Cannabis investors are a small community to begin with, in part because the mutual funds that own big stakes in most American businesses have steered clear of the sector. But even within that group, the name Beehouse rarely appears in announcements of financings and other capital-markets activity.
But Beehouse, run by Greg Heyman, has been quietly investing in U.S. weed companies for more than three years. The firm has deployed tens of millions of dollars across stocks, private equity, and debt deals. Heyman, 47 years old, has worked for Tiger Management, Miura Global, and Carl Icahn.
Heyman and Beehouse recently launched a hedge fund focused on public markets, Beehouse Partners, that holds publicly traded stocks such as Green Thumb Industries (ticker: GTBIF), and Lowell Farms (LOWLF). Heyman told Barron’s what drew him to cannabis investing, and why there is more upside to come in the U.S.
A condensed and edited version of the interview follows.
Barron’s: How did you get involved in cannabis investing?
Greg Heyman: I like the contrarian element, I like going where the puck is headed, instead of where it is. There is almost as much cannabis consumed in the US as beer, and as recently as two years ago, a tenth of that consumption was legal. Existing demand for cannabis is roughly $80 billion to $100 billion a year. And last year, that legal market was less than $20 billion, up 56% from what it was in 2019. So that means that there will be huge growth, and a huge opportunity to find winners.
Beehouse has made a number of investments in closely held companies. When did you become interested in publicly traded businesses?
The macro tailwind of the normalization of cannabis in the U.S. is what got us excited about the industry in general. But at the end of 2019, some of the public companies started generating cash. It became clear to us at that point, that the best ways to capture the macro environment would be with the public companies.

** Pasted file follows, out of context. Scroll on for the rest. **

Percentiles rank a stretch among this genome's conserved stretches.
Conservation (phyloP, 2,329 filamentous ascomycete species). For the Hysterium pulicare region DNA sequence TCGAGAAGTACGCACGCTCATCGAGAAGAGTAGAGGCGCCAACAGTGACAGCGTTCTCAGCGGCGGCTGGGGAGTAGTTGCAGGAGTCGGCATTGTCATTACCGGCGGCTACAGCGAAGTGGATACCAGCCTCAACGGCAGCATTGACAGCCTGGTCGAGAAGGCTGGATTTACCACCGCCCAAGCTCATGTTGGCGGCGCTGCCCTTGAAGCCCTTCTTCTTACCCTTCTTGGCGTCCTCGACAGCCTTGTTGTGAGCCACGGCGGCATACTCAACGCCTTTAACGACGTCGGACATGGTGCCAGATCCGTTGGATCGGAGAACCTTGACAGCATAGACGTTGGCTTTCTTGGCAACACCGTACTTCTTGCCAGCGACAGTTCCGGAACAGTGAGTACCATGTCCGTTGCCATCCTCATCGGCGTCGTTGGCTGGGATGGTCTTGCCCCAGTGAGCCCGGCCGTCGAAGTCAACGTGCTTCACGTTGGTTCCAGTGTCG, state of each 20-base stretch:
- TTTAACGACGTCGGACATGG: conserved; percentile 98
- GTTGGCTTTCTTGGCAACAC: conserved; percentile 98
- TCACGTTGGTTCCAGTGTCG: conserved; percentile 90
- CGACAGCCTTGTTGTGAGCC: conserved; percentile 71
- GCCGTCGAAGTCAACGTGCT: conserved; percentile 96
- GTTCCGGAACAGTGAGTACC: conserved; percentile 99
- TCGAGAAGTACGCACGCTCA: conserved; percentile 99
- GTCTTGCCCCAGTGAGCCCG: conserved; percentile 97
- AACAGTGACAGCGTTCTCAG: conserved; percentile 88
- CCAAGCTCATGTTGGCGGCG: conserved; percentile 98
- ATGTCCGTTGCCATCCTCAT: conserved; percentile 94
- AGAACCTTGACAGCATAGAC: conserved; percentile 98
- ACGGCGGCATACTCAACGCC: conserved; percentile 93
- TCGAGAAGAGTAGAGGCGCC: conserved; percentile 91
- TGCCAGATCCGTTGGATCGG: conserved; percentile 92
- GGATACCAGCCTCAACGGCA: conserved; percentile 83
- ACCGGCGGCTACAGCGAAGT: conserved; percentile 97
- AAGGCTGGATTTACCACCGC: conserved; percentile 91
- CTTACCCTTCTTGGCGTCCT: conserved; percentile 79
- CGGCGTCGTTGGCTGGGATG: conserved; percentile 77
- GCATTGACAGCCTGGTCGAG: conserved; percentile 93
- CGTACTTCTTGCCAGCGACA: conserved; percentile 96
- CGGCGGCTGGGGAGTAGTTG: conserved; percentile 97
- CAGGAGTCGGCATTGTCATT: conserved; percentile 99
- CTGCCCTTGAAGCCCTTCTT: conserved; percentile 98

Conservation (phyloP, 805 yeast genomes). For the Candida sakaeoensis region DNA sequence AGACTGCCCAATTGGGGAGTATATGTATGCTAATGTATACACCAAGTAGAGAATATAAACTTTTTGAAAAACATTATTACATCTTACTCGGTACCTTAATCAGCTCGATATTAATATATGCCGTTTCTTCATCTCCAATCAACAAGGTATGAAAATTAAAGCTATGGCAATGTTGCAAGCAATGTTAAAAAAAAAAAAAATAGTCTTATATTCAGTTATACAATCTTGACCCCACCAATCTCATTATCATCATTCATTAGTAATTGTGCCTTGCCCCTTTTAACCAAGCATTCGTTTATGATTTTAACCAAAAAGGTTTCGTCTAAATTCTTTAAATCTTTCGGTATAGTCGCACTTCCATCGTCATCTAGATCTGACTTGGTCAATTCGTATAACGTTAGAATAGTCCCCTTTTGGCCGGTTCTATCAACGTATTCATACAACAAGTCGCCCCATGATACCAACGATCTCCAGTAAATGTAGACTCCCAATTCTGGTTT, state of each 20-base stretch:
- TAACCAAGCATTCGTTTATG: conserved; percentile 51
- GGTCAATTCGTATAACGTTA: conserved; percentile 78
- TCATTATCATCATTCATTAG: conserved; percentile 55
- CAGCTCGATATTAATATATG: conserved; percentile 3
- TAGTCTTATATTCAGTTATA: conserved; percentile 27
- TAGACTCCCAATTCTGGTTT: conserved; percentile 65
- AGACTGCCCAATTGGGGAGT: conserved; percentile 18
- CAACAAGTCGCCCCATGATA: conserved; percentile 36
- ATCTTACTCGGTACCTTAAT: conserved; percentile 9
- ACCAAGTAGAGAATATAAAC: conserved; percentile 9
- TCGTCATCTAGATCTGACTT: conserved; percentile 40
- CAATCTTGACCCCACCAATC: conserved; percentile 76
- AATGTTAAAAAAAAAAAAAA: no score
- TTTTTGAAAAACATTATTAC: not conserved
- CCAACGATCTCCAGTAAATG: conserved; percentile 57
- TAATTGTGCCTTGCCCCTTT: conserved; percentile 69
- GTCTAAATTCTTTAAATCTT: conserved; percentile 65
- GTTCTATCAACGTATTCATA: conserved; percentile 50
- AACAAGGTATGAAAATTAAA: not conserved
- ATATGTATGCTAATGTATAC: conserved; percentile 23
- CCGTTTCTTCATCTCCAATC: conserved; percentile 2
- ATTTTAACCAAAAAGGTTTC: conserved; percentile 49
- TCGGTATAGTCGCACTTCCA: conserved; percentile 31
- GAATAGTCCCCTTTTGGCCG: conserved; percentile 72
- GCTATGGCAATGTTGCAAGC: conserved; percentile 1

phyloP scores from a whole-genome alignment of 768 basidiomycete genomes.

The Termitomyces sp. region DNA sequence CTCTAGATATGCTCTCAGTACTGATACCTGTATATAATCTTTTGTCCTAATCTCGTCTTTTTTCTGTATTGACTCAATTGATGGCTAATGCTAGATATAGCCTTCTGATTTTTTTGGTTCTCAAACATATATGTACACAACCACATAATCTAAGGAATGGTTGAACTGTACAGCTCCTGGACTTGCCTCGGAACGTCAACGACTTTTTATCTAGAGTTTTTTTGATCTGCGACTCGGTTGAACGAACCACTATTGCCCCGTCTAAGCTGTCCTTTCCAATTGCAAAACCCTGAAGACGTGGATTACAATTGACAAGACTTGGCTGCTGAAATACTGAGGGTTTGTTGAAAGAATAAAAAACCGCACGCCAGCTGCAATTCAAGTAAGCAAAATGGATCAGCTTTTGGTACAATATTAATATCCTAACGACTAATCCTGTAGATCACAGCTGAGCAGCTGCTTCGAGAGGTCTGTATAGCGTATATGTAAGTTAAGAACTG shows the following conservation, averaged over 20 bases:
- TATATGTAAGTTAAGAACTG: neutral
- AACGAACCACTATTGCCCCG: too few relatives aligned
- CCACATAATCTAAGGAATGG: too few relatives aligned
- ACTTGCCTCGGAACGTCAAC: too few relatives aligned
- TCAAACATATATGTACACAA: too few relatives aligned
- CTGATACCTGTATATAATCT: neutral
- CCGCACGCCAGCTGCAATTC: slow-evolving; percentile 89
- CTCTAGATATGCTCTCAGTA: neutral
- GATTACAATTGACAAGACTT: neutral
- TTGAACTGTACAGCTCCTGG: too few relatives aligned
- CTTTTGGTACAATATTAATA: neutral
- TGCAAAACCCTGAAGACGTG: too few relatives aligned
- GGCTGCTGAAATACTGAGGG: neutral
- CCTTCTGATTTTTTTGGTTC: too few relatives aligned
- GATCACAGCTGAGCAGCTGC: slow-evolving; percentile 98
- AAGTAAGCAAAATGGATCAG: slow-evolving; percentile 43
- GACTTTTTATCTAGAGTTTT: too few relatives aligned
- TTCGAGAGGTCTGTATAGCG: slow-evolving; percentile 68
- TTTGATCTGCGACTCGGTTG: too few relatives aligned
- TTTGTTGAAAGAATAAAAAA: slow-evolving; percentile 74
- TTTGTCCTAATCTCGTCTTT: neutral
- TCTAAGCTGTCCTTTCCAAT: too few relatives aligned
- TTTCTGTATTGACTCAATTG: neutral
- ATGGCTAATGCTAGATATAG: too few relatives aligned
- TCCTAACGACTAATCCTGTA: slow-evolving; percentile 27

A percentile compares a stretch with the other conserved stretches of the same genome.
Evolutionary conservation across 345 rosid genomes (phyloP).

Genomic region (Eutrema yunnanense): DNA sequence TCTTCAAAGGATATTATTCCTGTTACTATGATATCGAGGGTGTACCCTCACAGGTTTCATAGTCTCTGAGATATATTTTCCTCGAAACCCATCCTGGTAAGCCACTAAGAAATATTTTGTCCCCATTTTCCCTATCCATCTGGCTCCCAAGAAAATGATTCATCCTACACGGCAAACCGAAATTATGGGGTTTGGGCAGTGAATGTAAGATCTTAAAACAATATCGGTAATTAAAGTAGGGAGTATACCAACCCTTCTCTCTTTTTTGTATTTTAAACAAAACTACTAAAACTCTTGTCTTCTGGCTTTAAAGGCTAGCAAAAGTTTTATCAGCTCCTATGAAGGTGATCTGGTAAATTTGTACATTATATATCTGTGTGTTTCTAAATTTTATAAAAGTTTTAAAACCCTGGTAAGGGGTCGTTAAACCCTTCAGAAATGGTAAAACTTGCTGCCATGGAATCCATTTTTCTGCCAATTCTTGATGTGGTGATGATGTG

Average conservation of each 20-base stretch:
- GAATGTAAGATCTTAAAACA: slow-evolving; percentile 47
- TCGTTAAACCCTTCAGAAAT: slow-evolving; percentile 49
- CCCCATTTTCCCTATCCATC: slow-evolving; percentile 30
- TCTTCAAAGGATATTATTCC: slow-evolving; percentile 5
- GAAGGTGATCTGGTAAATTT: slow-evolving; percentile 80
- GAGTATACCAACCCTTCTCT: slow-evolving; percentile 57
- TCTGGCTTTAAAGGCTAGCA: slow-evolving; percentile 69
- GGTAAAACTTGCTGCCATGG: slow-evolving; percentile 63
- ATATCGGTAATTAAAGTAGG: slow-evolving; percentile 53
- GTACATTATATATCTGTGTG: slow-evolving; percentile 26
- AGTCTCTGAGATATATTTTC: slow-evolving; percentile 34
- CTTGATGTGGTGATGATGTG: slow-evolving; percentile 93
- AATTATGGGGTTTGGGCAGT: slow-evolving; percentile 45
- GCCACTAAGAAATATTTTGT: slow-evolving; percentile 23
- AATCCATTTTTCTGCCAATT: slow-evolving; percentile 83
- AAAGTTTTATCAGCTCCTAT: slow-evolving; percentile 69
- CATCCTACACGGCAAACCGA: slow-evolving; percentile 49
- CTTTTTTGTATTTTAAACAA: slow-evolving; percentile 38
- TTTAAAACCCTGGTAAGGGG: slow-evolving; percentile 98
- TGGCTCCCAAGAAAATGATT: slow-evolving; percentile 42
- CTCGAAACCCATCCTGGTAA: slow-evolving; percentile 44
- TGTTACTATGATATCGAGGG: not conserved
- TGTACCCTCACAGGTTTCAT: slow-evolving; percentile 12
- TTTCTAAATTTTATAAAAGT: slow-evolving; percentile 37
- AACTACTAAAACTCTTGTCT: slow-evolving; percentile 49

What it brought our view into focus was a huge moat around their businesses. And all of the headwinds the public companies have to deal with today [as outlined in Barron’s May 3 cover story], will ultimately become tailwinds. I couldn’t believe that phenomenon wasn’t already priced into the stocks.
Cannabis investors often refer to time spent in the industry as “dog years,” referring to the pace of change in the sector. You have three years of experience, equivalent to a few decades in a less turbulent business. What are some of the important lessons you have learned?
The difference between “I have” and “I will have.” Companies that have had an audit, that have put forth quarterly numbers per exchange rules, are very different from companies that will have an accurate quarterly report, or will have an audit. That extends to, “I have a facility that has licenses, a team of people, access to water and electricity, etcetera” versus, “I will have.”
Another is that there are more idiosyncratic risks in the cannabis space than people expect. It’s going through growing pains, its history in the illegal market complicates a lot of the development.
Third, I would say that when you put big dollars to work, it’s nice to have an ability to sell. Right now, I don’t believe the promised return in private equity opportunities are as good as the high probability for return in the public equity opportunities.
The Beehouse Partners hedge fund was launched last year. How are the returns?
We were up over 120% in 2020, net of fees. And through this year, we are up roughly 10% for this year.
In the Barron’s cover story about cannabis stocks, you explained your bullish thesis on Green Thumb. What other U.S. names do you like?
Ayr Wellness (AYRWF) is one. Their ability to execute has been demonstrated by the fact that they’ve met or exceeded every number they’re every put out. They have an ability to win. Executives have shown a real ability to be dynamic in difficult environments, such as the Covid-19 pandemic. Ayr, Cresco Labs (CRLBF), and Green Thumb are all strong executors, strong allocators of capital, strong integrators of new companies, and strong operators.
Corrections& Amplifications: Beehouse has deployed tens of millions of dollars across stocks, private equity, and debt deals. An earlier version of this article incorrectly said it had invested tens of millions in debt deals.
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